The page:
Murder less foul: The Duncan shooting in the New York Times

Editor’s note: This is an opinion column by George Salamon.

How would the paper of record treat the Aug. 16 shooting of the Australian college baseball player by three teenagers in Duncan, Okla.? As of Aug. 22, it hasn’t touched the story.

Unless you count a seven-line item from the Associated Press it ran Aug. 20, under the heading “Sports Briefing/Baseball.” Say it ain’t so, Jill Abramson, or anyone at the Times, please. The paper’s printing of this abysmal little piece about the horrific shooting and death of the 23-year-old Chris Lane, “Charges in Fatal Shooting in Oklahoma,” and placement of it in the “Sports Briefing” section cry out for explanation and an expression of regret.

Didn’t anyone at the paper smell the pathetic attempt at political correctness when the AP writer informed us that Lane was shot while jogging on “a tree-lined road on Duncan’s well-to-do north side” while his alleged killers come from “the gritty part of town”? Ah, there you have it, liberals on New York’s Upper West Side. If these kids had lived on tree-lined streets instead of in a gritty neighborhood, they might not have been so bored on a summer afternoon that they decided to kill someone “for fun,” as one of them admitted.

Maybe, as I write this, the Times has dispatched a couple of reporters to Duncan to explore the town’s socio-economic dynamics and its race relations (the three teenagers are black, while Lane was white) and come up with a more complex and sophisticated explanation for yet another “senseless” killing – and one in the heartland, at that. Duncan, after all, isn’t Newark. At least not yet.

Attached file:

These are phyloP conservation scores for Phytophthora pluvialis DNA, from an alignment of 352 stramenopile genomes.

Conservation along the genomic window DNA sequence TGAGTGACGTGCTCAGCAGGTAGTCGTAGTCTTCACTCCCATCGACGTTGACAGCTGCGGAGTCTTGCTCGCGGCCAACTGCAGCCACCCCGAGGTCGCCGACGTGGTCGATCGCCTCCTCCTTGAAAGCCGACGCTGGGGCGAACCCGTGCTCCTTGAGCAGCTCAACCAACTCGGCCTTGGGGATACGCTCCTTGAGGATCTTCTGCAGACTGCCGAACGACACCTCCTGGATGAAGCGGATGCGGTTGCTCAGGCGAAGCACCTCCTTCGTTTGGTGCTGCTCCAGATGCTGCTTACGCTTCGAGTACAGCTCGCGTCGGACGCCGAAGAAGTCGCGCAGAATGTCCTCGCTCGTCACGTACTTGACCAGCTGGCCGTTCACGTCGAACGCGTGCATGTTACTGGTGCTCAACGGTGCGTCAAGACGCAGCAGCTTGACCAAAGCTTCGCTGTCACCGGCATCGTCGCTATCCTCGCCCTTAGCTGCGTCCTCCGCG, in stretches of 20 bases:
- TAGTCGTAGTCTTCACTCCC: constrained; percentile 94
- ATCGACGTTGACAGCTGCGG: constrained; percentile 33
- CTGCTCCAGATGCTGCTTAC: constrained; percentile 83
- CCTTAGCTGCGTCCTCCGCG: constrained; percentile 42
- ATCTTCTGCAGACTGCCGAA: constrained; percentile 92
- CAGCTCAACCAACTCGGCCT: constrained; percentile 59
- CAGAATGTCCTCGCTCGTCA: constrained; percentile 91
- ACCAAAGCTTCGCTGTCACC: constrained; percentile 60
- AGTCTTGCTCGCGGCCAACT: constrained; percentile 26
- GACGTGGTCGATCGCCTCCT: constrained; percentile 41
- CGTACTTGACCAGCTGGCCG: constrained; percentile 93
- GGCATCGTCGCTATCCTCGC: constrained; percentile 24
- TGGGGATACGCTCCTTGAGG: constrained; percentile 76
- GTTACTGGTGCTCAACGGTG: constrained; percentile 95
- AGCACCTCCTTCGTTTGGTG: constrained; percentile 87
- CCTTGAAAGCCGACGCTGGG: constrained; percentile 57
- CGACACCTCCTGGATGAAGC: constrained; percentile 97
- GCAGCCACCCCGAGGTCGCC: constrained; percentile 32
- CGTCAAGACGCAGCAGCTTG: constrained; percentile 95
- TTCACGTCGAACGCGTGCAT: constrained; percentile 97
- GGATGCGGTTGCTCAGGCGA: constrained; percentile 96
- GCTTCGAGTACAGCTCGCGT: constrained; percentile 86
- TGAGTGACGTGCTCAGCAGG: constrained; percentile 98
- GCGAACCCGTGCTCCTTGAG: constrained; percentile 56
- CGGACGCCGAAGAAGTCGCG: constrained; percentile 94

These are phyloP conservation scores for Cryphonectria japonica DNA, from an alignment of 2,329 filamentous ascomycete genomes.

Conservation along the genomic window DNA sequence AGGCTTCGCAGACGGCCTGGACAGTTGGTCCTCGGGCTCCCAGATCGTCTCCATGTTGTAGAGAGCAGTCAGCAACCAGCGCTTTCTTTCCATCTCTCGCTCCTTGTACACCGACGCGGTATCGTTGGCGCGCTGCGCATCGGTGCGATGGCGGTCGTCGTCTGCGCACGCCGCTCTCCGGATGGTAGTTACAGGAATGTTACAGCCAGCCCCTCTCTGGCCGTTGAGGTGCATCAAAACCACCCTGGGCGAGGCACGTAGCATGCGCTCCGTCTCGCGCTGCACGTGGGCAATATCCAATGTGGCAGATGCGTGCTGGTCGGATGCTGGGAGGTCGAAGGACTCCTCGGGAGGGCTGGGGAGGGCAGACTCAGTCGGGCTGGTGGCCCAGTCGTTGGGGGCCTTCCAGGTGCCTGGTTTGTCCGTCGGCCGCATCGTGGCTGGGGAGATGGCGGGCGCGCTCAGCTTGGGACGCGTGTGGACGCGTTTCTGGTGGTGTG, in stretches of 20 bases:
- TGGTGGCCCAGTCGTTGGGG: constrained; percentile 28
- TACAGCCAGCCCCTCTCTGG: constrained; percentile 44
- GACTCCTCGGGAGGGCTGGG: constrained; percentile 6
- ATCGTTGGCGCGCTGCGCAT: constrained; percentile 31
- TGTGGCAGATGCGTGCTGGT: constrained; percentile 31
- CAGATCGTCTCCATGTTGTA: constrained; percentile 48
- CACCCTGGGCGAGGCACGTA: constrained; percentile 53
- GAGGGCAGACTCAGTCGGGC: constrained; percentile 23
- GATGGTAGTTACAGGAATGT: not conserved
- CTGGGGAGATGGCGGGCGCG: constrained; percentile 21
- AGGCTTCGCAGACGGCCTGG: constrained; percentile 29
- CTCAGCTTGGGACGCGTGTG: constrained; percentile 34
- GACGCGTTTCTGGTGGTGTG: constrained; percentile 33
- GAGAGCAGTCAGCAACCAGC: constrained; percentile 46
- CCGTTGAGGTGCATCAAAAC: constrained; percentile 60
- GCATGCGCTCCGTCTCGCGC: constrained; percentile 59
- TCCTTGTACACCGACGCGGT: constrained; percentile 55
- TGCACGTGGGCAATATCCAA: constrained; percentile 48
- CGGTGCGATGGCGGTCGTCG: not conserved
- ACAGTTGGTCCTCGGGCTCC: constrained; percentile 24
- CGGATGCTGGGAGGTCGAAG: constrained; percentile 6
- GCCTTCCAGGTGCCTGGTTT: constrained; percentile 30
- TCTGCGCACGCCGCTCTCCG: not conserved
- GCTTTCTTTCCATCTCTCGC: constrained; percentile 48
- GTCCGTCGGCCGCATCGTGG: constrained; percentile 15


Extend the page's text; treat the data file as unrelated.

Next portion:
Every time one of these “senseless” killings occurs (as compared to those that make sense?) we get the usual expressions of shock (“I’m shocked, shocked that killing goes on here”) and denial (“This isn’t Duncan,” said the county’s district attorney.) Isn’t it about time reporters started questioning such statements before “moving on” to the usual parade of lit candles and collection of flowers at the murder scene?

I only wish. We’ll get, instead, liberals ranting one way and conservatives another – and another news cycle of schlock grief and mock outrage until the next “senseless” killing. Judging by the headline on a story in my local paper, “St. Louis man charged with murder for shooting teen on scooter,” the wait usually is short.

Joan Rivers, comedian and TV talk show host, used to ask her audience, “Can we talk?” about many uncomfortable issues confronting America, but an honest answer to her is still “no” or “not yet.” Judging by how the Times handled the Duncan shooting so far, we’re not even getting there.

Salamon taught German literature and culture at several East Coast colleges, and served as staff reporter for the St. Louis Business Journal and as senior editor for Defense Systems Review. He has published three academic books and contributed articles to the Washington Post and the American Conservative.

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